The minimum wage is a perverse tool with which to (allegedly) help unskilled workers. At best, it helps some unskilled workers while drastically hurting others — by making it impossible for them to find work at all. Beyond that, minimum wage legislation perversely places the entire (direct) burden of helping such workers on their employers, the one (tiny) group of people who are actually helping them solve the problem. The rest of society, which has done nothing whatsoever to help the unskilled workers have a higher standard of living, can pat themselves on the back for voting for certain politicians while continuing to do nothing whatsoever to help those who want to work.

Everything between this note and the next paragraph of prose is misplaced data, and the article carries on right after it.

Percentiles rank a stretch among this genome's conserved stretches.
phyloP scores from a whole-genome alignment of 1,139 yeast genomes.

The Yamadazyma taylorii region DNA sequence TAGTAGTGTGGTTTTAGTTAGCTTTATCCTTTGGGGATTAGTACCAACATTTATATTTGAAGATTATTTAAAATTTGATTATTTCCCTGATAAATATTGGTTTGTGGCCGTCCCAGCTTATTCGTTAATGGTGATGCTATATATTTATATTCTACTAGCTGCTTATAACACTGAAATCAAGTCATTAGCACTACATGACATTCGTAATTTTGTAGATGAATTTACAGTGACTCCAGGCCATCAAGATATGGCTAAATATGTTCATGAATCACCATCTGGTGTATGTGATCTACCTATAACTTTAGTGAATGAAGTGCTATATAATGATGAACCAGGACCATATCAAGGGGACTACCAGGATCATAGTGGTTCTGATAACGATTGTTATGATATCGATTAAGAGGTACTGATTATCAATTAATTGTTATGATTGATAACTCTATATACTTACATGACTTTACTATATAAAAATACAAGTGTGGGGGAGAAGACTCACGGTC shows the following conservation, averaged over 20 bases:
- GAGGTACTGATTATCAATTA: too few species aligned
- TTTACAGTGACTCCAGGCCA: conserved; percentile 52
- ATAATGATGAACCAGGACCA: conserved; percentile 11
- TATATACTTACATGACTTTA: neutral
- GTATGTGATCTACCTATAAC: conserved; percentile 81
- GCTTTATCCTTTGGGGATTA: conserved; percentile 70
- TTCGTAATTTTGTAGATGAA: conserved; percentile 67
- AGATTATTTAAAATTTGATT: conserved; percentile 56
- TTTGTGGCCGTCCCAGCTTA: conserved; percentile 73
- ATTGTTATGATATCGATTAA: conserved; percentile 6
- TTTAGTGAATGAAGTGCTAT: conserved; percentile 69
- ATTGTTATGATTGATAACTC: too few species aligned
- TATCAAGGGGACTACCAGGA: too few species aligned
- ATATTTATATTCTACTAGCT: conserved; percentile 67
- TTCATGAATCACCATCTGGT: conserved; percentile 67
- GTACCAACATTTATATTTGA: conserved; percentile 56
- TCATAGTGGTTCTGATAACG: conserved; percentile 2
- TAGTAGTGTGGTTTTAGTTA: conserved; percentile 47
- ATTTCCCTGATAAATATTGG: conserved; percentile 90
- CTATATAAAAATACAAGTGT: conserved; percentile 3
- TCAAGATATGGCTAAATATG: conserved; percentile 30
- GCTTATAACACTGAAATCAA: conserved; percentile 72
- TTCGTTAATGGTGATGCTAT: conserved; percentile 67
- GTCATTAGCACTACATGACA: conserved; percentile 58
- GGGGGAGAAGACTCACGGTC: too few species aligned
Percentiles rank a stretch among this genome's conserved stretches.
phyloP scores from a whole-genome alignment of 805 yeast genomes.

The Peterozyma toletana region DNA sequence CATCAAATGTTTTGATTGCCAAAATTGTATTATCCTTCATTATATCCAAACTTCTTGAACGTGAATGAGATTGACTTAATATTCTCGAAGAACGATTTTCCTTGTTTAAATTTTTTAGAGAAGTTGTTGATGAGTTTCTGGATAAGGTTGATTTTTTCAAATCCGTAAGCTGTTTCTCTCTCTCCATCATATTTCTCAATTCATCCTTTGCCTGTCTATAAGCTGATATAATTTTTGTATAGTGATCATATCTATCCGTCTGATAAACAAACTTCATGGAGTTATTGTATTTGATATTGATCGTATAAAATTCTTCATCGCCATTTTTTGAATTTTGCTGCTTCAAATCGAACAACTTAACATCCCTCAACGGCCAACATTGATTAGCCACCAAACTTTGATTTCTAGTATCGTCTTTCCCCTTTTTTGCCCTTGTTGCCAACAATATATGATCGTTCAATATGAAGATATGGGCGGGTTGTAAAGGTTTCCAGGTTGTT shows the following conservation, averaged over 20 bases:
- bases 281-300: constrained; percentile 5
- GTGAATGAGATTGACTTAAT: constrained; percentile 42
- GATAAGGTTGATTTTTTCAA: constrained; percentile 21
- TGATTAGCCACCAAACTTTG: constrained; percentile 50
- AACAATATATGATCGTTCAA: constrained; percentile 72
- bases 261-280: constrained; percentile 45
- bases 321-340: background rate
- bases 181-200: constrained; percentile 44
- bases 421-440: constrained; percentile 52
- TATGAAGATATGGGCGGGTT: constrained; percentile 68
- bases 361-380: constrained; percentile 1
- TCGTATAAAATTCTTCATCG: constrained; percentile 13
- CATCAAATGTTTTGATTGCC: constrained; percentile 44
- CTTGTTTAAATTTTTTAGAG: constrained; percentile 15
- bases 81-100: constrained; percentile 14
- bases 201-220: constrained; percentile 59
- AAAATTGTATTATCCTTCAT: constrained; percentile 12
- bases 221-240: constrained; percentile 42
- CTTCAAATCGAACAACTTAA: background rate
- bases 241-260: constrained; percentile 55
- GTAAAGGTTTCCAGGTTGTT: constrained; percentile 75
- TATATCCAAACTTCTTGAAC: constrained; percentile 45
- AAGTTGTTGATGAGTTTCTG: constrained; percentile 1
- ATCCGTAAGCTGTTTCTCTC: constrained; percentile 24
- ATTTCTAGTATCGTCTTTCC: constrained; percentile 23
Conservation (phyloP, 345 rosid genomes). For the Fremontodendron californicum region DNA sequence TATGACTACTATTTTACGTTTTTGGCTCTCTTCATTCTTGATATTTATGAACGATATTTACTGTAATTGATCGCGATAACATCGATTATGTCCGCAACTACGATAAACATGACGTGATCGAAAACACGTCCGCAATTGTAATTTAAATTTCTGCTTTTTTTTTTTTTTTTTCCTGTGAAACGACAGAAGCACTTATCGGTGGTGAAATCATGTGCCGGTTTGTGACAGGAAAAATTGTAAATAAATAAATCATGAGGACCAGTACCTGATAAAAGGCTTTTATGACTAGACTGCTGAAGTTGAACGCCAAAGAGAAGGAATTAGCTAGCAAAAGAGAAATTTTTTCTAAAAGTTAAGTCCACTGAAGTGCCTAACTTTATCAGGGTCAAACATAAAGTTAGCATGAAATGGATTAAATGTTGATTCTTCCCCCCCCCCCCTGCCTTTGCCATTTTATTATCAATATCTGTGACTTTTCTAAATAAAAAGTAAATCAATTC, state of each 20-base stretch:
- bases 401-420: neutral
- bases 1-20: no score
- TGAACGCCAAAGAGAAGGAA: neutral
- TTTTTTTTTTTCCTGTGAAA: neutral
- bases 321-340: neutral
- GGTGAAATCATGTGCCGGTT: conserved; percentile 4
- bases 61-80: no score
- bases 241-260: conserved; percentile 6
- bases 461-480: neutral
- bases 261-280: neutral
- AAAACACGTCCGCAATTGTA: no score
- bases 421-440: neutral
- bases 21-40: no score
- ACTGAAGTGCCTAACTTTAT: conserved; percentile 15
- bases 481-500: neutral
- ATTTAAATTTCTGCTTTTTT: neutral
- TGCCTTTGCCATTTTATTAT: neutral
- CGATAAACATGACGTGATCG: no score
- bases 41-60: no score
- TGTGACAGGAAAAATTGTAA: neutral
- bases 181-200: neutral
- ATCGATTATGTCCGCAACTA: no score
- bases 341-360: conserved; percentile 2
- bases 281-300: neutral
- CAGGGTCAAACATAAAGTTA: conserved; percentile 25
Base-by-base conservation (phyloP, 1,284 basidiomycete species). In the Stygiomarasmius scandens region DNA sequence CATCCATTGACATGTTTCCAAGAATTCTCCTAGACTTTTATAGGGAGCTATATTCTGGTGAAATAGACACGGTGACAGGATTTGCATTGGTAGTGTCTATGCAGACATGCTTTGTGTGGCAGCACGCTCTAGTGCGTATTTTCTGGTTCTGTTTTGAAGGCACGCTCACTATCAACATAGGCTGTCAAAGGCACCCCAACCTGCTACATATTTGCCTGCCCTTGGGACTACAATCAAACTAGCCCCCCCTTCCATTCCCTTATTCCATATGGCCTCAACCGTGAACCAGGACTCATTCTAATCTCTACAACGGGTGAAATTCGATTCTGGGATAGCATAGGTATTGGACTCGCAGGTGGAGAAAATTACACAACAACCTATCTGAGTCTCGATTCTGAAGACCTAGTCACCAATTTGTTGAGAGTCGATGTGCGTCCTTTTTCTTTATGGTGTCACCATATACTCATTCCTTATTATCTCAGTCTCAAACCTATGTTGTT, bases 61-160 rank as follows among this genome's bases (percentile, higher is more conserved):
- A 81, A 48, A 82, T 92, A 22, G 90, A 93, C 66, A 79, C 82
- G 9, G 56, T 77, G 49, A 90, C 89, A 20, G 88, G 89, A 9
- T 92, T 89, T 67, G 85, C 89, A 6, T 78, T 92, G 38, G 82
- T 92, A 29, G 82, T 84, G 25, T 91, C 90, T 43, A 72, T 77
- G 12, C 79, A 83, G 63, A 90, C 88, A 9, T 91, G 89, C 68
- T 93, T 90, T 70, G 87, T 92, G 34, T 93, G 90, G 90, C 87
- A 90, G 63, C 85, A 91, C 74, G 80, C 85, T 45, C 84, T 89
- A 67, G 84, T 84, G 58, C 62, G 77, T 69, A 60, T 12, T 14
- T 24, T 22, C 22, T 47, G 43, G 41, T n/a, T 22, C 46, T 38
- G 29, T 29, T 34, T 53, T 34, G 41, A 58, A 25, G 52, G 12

Robert P. Murphy

Robert P. Murphy is senior economist with the Institute for Energy Research. He is author of Choice: Cooperation, Enterprise, and Human Action (Independent Institute, 2015).

SCOTUS Says You Can Be Sued for Unintentional Discrimination by Walter Olson

Stop calling it fair housing law. If it was ever a matter of fairness, it isn’t now.

Under today’s 5-4 Supreme Court holding in Texas Department of Housing and Community Affairs v. Inclusive Communities Project, you can be held liable for housing discrimination whether or not you or anyone in your organization intended to discriminate.

Instead — to quote Justice Anthony Kennedy, who joined with the Court’s four liberals in a 5-4 majority — you might have been influenced by “unconscious prejudice” or “stereotyping” when you lent money or rented apartments or carried on appraisal or brokerage or planning functions.